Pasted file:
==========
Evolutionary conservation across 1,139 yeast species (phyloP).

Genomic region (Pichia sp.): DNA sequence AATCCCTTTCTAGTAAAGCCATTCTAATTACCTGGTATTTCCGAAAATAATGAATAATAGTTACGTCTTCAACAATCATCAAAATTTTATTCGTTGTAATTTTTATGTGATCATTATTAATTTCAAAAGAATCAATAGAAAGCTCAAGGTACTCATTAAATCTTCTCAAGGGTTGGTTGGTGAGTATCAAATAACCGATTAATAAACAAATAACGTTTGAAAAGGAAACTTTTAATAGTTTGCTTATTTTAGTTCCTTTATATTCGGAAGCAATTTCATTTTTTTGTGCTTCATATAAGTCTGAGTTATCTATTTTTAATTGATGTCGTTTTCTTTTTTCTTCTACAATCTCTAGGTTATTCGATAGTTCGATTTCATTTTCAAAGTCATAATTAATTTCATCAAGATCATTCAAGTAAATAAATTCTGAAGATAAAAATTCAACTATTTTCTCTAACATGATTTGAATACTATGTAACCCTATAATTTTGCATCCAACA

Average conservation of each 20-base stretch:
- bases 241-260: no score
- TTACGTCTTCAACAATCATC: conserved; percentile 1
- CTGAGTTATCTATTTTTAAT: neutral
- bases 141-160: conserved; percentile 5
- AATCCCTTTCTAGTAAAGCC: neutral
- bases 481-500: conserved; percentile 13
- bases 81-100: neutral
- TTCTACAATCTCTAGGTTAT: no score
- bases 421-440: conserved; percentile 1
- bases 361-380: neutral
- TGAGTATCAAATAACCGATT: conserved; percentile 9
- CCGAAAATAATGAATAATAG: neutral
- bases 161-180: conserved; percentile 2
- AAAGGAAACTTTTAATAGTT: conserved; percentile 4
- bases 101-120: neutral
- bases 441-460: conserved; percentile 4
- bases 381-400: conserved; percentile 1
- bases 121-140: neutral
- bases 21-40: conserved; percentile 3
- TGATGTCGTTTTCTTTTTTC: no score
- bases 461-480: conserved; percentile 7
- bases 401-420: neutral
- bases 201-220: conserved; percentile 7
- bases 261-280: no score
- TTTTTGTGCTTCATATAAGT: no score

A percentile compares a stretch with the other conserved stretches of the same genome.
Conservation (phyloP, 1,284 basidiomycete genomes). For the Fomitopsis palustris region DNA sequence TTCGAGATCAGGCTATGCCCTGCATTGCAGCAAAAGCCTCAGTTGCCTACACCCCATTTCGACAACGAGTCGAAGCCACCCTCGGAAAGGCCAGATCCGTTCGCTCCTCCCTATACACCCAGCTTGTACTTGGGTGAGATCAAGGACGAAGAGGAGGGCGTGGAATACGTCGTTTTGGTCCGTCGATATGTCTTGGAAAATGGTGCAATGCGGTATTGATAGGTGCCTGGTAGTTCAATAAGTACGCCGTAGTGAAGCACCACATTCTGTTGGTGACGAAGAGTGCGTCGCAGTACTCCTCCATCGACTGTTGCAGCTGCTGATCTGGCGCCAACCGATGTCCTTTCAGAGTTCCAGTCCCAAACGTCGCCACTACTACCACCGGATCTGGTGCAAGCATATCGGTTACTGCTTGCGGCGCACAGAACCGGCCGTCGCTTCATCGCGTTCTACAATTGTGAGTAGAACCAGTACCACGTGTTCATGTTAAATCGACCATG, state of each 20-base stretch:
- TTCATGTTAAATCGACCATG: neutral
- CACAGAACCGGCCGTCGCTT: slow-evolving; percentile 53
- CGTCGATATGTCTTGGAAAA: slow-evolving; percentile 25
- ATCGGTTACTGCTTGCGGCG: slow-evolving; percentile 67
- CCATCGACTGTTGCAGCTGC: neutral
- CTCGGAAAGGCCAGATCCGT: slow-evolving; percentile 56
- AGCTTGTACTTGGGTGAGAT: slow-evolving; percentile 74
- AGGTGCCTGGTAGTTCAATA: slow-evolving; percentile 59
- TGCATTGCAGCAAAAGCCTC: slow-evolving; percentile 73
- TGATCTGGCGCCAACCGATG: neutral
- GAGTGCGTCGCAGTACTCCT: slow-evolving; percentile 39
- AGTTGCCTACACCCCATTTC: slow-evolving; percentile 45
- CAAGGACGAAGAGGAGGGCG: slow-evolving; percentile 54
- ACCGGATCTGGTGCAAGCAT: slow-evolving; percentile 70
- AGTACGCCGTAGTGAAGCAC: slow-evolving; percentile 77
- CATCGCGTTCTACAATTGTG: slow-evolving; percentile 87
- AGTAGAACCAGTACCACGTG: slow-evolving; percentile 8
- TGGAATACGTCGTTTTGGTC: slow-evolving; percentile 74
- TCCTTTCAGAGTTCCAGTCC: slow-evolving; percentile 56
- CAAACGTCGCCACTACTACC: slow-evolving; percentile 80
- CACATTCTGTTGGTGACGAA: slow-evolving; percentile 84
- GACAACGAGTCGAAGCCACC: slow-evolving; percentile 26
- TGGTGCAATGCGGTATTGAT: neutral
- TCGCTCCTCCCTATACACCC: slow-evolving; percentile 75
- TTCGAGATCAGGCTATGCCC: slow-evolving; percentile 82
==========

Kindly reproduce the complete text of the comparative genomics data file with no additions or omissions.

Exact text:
Evolutionary conservation across 1,139 yeast species (phyloP).

Genomic region (Pichia sp.): DNA sequence AATCCCTTTCTAGTAAAGCCATTCTAATTACCTGGTATTTCCGAAAATAATGAATAATAGTTACGTCTTCAACAATCATCAAAATTTTATTCGTTGTAATTTTTATGTGATCATTATTAATTTCAAAAGAATCAATAGAAAGCTCAAGGTACTCATTAAATCTTCTCAAGGGTTGGTTGGTGAGTATCAAATAACCGATTAATAAACAAATAACGTTTGAAAAGGAAACTTTTAATAGTTTGCTTATTTTAGTTCCTTTATATTCGGAAGCAATTTCATTTTTTTGTGCTTCATATAAGTCTGAGTTATCTATTTTTAATTGATGTCGTTTTCTTTTTTCTTCTACAATCTCTAGGTTATTCGATAGTTCGATTTCATTTTCAAAGTCATAATTAATTTCATCAAGATCATTCAAGTAAATAAATTCTGAAGATAAAAATTCAACTATTTTCTCTAACATGATTTGAATACTATGTAACCCTATAATTTTGCATCCAACA

Average conservation of each 20-base stretch:
- bases 241-260: no score
- TTACGTCTTCAACAATCATC: conserved; percentile 1
- CTGAGTTATCTATTTTTAAT: neutral
- bases 141-160: conserved; percentile 5
- AATCCCTTTCTAGTAAAGCC: neutral
- bases 481-500: conserved; percentile 13
- bases 81-100: neutral
- TTCTACAATCTCTAGGTTAT: no score
- bases 421-440: conserved; percentile 1
- bases 361-380: neutral
- TGAGTATCAAATAACCGATT: conserved; percentile 9
- CCGAAAATAATGAATAATAG: neutral
- bases 161-180: conserved; percentile 2
- AAAGGAAACTTTTAATAGTT: conserved; percentile 4
- bases 101-120: neutral
- bases 441-460: conserved; percentile 4
- bases 381-400: conserved; percentile 1
- bases 121-140: neutral
- bases 21-40: conserved; percentile 3
- TGATGTCGTTTTCTTTTTTC: no score
- bases 461-480: conserved; percentile 7
- bases 401-420: neutral
- bases 201-220: conserved; percentile 7
- bases 261-280: no score
- TTTTTGTGCTTCATATAAGT: no score

A percentile compares a stretch with the other conserved stretches of the same genome.
Conservation (phyloP, 1,284 basidiomycete genomes). For the Fomitopsis palustris region DNA sequence TTCGAGATCAGGCTATGCCCTGCATTGCAGCAAAAGCCTCAGTTGCCTACACCCCATTTCGACAACGAGTCGAAGCCACCCTCGGAAAGGCCAGATCCGTTCGCTCCTCCCTATACACCCAGCTTGTACTTGGGTGAGATCAAGGACGAAGAGGAGGGCGTGGAATACGTCGTTTTGGTCCGTCGATATGTCTTGGAAAATGGTGCAATGCGGTATTGATAGGTGCCTGGTAGTTCAATAAGTACGCCGTAGTGAAGCACCACATTCTGTTGGTGACGAAGAGTGCGTCGCAGTACTCCTCCATCGACTGTTGCAGCTGCTGATCTGGCGCCAACCGATGTCCTTTCAGAGTTCCAGTCCCAAACGTCGCCACTACTACCACCGGATCTGGTGCAAGCATATCGGTTACTGCTTGCGGCGCACAGAACCGGCCGTCGCTTCATCGCGTTCTACAATTGTGAGTAGAACCAGTACCACGTGTTCATGTTAAATCGACCATG, state of each 20-base stretch:
- TTCATGTTAAATCGACCATG: neutral
- CACAGAACCGGCCGTCGCTT: slow-evolving; percentile 53
- CGTCGATATGTCTTGGAAAA: slow-evolving; percentile 25
- ATCGGTTACTGCTTGCGGCG: slow-evolving; percentile 67
- CCATCGACTGTTGCAGCTGC: neutral
- CTCGGAAAGGCCAGATCCGT: slow-evolving; percentile 56
- AGCTTGTACTTGGGTGAGAT: slow-evolving; percentile 74
- AGGTGCCTGGTAGTTCAATA: slow-evolving; percentile 59
- TGCATTGCAGCAAAAGCCTC: slow-evolving; percentile 73
- TGATCTGGCGCCAACCGATG: neutral
- GAGTGCGTCGCAGTACTCCT: slow-evolving; percentile 39
- AGTTGCCTACACCCCATTTC: slow-evolving; percentile 45
- CAAGGACGAAGAGGAGGGCG: slow-evolving; percentile 54
- ACCGGATCTGGTGCAAGCAT: slow-evolving; percentile 70
- AGTACGCCGTAGTGAAGCAC: slow-evolving; percentile 77
- CATCGCGTTCTACAATTGTG: slow-evolving; percentile 87
- AGTAGAACCAGTACCACGTG: slow-evolving; percentile 8
- TGGAATACGTCGTTTTGGTC: slow-evolving; percentile 74
- TCCTTTCAGAGTTCCAGTCC: slow-evolving; percentile 56
- CAAACGTCGCCACTACTACC: slow-evolving; percentile 80
- CACATTCTGTTGGTGACGAA: slow-evolving; percentile 84
- GACAACGAGTCGAAGCCACC: slow-evolving; percentile 26
- TGGTGCAATGCGGTATTGAT: neutral
- TCGCTCCTCCCTATACACCC: slow-evolving; percentile 75
- TTCGAGATCAGGCTATGCCC: slow-evolving; percentile 82